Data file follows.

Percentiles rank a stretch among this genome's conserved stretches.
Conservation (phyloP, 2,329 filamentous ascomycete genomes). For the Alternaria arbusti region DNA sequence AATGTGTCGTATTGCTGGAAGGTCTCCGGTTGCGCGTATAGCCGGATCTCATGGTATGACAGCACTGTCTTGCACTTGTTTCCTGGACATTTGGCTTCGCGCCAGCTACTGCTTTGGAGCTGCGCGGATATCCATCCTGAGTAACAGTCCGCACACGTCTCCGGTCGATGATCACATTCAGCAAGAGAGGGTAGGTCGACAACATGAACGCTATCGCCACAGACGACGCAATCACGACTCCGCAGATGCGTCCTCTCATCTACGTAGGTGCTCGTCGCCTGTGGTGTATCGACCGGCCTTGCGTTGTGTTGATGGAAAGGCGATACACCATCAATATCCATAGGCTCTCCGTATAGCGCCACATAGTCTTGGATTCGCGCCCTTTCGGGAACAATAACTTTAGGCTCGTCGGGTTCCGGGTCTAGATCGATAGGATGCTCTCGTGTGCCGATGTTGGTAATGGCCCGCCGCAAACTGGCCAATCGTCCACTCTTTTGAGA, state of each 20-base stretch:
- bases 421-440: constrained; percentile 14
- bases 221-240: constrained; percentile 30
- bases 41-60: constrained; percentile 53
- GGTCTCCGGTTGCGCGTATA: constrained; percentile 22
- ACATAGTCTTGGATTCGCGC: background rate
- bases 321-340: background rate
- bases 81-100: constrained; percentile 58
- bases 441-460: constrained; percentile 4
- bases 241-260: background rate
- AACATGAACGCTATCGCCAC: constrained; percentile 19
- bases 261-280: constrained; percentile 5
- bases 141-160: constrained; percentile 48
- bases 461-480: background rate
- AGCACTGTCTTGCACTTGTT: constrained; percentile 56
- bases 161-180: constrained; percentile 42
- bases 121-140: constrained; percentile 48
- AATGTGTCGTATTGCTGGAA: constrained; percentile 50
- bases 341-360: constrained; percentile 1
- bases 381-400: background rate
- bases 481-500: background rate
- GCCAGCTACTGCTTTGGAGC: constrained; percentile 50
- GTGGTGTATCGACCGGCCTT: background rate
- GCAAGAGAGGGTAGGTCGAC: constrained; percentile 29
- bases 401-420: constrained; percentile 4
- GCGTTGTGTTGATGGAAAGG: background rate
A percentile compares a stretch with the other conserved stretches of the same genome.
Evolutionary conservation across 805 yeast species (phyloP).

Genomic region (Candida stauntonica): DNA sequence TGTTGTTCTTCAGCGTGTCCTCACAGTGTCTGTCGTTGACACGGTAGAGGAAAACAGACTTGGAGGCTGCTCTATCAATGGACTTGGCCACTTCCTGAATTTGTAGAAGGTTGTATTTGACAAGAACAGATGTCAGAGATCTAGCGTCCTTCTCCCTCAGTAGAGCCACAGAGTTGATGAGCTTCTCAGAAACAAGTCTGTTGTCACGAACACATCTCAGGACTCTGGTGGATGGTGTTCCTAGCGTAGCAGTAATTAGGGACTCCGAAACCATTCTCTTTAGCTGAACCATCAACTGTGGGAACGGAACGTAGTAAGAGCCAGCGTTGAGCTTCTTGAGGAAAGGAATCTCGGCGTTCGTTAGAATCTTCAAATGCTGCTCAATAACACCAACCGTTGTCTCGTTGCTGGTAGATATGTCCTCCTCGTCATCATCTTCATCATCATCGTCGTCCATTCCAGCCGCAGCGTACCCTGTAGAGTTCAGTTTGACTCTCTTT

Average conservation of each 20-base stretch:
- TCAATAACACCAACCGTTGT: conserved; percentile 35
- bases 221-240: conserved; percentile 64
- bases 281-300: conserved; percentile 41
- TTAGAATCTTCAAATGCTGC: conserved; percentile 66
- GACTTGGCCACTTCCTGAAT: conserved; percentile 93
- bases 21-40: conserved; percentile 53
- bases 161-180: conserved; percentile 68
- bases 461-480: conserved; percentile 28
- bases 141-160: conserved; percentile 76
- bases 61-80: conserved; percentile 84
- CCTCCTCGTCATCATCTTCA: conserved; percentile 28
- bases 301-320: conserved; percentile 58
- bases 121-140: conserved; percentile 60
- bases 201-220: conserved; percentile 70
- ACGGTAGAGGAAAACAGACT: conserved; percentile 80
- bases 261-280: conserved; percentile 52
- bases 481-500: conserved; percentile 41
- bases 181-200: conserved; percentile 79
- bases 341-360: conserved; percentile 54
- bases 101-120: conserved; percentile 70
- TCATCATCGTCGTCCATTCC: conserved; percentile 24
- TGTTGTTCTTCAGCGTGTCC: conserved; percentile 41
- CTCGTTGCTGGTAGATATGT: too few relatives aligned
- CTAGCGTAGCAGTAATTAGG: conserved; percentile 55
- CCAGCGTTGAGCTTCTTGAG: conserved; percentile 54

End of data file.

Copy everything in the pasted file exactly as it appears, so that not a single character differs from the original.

Percentiles rank a stretch among this genome's conserved stretches.
Conservation (phyloP, 2,329 filamentous ascomycete genomes). For the Alternaria arbusti region DNA sequence AATGTGTCGTATTGCTGGAAGGTCTCCGGTTGCGCGTATAGCCGGATCTCATGGTATGACAGCACTGTCTTGCACTTGTTTCCTGGACATTTGGCTTCGCGCCAGCTACTGCTTTGGAGCTGCGCGGATATCCATCCTGAGTAACAGTCCGCACACGTCTCCGGTCGATGATCACATTCAGCAAGAGAGGGTAGGTCGACAACATGAACGCTATCGCCACAGACGACGCAATCACGACTCCGCAGATGCGTCCTCTCATCTACGTAGGTGCTCGTCGCCTGTGGTGTATCGACCGGCCTTGCGTTGTGTTGATGGAAAGGCGATACACCATCAATATCCATAGGCTCTCCGTATAGCGCCACATAGTCTTGGATTCGCGCCCTTTCGGGAACAATAACTTTAGGCTCGTCGGGTTCCGGGTCTAGATCGATAGGATGCTCTCGTGTGCCGATGTTGGTAATGGCCCGCCGCAAACTGGCCAATCGTCCACTCTTTTGAGA, state of each 20-base stretch:
- bases 421-440: constrained; percentile 14
- bases 221-240: constrained; percentile 30
- bases 41-60: constrained; percentile 53
- GGTCTCCGGTTGCGCGTATA: constrained; percentile 22
- ACATAGTCTTGGATTCGCGC: background rate
- bases 321-340: background rate
- bases 81-100: constrained; percentile 58
- bases 441-460: constrained; percentile 4
- bases 241-260: background rate
- AACATGAACGCTATCGCCAC: constrained; percentile 19
- bases 261-280: constrained; percentile 5
- bases 141-160: constrained; percentile 48
- bases 461-480: background rate
- AGCACTGTCTTGCACTTGTT: constrained; percentile 56
- bases 161-180: constrained; percentile 42
- bases 121-140: constrained; percentile 48
- AATGTGTCGTATTGCTGGAA: constrained; percentile 50
- bases 341-360: constrained; percentile 1
- bases 381-400: background rate
- bases 481-500: background rate
- GCCAGCTACTGCTTTGGAGC: constrained; percentile 50
- GTGGTGTATCGACCGGCCTT: background rate
- GCAAGAGAGGGTAGGTCGAC: constrained; percentile 29
- bases 401-420: constrained; percentile 4
- GCGTTGTGTTGATGGAAAGG: background rate
A percentile compares a stretch with the other conserved stretches of the same genome.
Evolutionary conservation across 805 yeast species (phyloP).

Genomic region (Candida stauntonica): DNA sequence TGTTGTTCTTCAGCGTGTCCTCACAGTGTCTGTCGTTGACACGGTAGAGGAAAACAGACTTGGAGGCTGCTCTATCAATGGACTTGGCCACTTCCTGAATTTGTAGAAGGTTGTATTTGACAAGAACAGATGTCAGAGATCTAGCGTCCTTCTCCCTCAGTAGAGCCACAGAGTTGATGAGCTTCTCAGAAACAAGTCTGTTGTCACGAACACATCTCAGGACTCTGGTGGATGGTGTTCCTAGCGTAGCAGTAATTAGGGACTCCGAAACCATTCTCTTTAGCTGAACCATCAACTGTGGGAACGGAACGTAGTAAGAGCCAGCGTTGAGCTTCTTGAGGAAAGGAATCTCGGCGTTCGTTAGAATCTTCAAATGCTGCTCAATAACACCAACCGTTGTCTCGTTGCTGGTAGATATGTCCTCCTCGTCATCATCTTCATCATCATCGTCGTCCATTCCAGCCGCAGCGTACCCTGTAGAGTTCAGTTTGACTCTCTTT

Average conservation of each 20-base stretch:
- TCAATAACACCAACCGTTGT: conserved; percentile 35
- bases 221-240: conserved; percentile 64
- bases 281-300: conserved; percentile 41
- TTAGAATCTTCAAATGCTGC: conserved; percentile 66
- GACTTGGCCACTTCCTGAAT: conserved; percentile 93
- bases 21-40: conserved; percentile 53
- bases 161-180: conserved; percentile 68
- bases 461-480: conserved; percentile 28
- bases 141-160: conserved; percentile 76
- bases 61-80: conserved; percentile 84
- CCTCCTCGTCATCATCTTCA: conserved; percentile 28
- bases 301-320: conserved; percentile 58
- bases 121-140: conserved; percentile 60
- bases 201-220: conserved; percentile 70
- ACGGTAGAGGAAAACAGACT: conserved; percentile 80
- bases 261-280: conserved; percentile 52
- bases 481-500: conserved; percentile 41
- bases 181-200: conserved; percentile 79
- bases 341-360: conserved; percentile 54
- bases 101-120: conserved; percentile 70
- TCATCATCGTCGTCCATTCC: conserved; percentile 24
- TGTTGTTCTTCAGCGTGTCC: conserved; percentile 41
- CTCGTTGCTGGTAGATATGT: too few relatives aligned
- CTAGCGTAGCAGTAATTAGG: conserved; percentile 55
- CCAGCGTTGAGCTTCTTGAG: conserved; percentile 54